Looking on the bright side


Historians will not cut Greece any breaks when analyzing the developments of the past year at some point in the future. Tragic mistakes made by Greece’s creditors, the cowardice of the old political establishment and the criminal negligence of the present have cost the country dearly. Add to this a public that is easily excitable and passionate, and here we are, in a pickle.

Nevertheless, I believe that we are fortunate in our misfortune. Let’s look at the facts. Prime Minister Alexis Tsipras has boarded the memorandum train, and once you’re on, it’s almost impossible to get off. Also, most citizens are starting to realize just how crazy and dangerous the domestic champions of Greece’s return to the drachma are, though there is certainly still a hard core who will not come to terms with the truth unless the situation gets even more precarious.

Another development that makes me hopeful is that Europe and the German intelligentsia are becoming aware of the fact that once more, Germany seems unable to manage its own power. Finance Minister Wolfgang Schaeuble’s stance has done a great deal of damage to Germany’s status and reputation. Until recently, Germany was cast as the reluctant hegemon, a country that did not want to appear too overbearing and awaken memories of the past. Schaeuble’s behavior – irrespective of how provocative Athens may have been – stirred emotions that Germany wants firmly buried. This will, without doubt, create conditions that could be to the benefit of Greece if it plays its cards right.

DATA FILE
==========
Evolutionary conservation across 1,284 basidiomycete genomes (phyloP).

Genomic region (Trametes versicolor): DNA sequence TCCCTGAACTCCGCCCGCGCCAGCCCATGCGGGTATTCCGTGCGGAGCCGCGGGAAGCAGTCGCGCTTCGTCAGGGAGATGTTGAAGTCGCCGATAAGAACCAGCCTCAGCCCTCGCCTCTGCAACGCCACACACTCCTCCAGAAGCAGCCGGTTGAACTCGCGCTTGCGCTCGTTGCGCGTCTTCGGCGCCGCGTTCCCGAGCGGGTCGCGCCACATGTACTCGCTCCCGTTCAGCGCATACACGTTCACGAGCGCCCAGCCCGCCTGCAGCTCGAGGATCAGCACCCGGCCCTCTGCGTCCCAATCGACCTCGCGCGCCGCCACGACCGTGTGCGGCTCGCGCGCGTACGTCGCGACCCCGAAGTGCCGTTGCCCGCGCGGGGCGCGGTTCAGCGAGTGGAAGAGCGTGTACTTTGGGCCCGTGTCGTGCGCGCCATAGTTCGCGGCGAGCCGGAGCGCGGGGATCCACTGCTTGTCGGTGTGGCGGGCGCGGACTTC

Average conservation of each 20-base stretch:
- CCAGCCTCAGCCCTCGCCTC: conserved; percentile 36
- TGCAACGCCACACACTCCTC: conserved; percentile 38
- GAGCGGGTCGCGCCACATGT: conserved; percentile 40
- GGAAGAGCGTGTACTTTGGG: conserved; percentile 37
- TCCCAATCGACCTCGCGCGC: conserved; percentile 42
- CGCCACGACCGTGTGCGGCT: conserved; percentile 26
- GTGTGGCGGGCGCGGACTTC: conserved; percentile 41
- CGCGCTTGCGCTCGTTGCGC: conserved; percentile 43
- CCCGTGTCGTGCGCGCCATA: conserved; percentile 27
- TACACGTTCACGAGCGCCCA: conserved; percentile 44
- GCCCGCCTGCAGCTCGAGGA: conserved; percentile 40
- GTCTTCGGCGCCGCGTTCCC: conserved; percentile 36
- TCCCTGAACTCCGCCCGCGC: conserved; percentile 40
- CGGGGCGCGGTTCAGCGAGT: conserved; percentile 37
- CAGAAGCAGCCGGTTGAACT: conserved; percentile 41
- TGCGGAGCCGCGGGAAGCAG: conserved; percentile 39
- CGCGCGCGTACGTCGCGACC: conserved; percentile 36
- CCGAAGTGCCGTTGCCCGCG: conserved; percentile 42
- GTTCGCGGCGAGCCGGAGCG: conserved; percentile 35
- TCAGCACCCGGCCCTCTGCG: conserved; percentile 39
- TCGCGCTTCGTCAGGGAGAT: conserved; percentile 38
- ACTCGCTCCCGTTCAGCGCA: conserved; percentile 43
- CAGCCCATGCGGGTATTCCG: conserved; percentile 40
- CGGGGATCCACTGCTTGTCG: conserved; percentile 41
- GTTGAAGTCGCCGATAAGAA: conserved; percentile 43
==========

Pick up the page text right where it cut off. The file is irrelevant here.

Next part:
In order to do anything though, we must all decide – from Tsipras to each and every one of us – that we need to set a national goal and then do everything in our power to achieve it. We will never win over the crazies, but that’s OK because the rest of us are in the majority. The first part will be to implement the reforms needed for the good of the country. The second is to secure a debt reduction. It is possible. In fact, it is already being discussed behind closed doors, even in Berlin. It is unlikely that the creditors will repeat the mistakes of the past and put impossible terms on the next evaluation of the Greek program. But they also need to make a firm commitment on the debt issue.

Greece can do this. Sure, we have made some terrible mistakes in the past. We have been blinded by anger and put our trust in easy and risky solutions. But we stuck to Europe. This is not a time to lament our mistakes or to allow our stubborness to lead us to disaster. The people are shattered and desperate for a new narrative, they need someone with vision and a plan to end this misery. And pushing through reforms with the idea of a debt writedown coming after them should be an easy sell.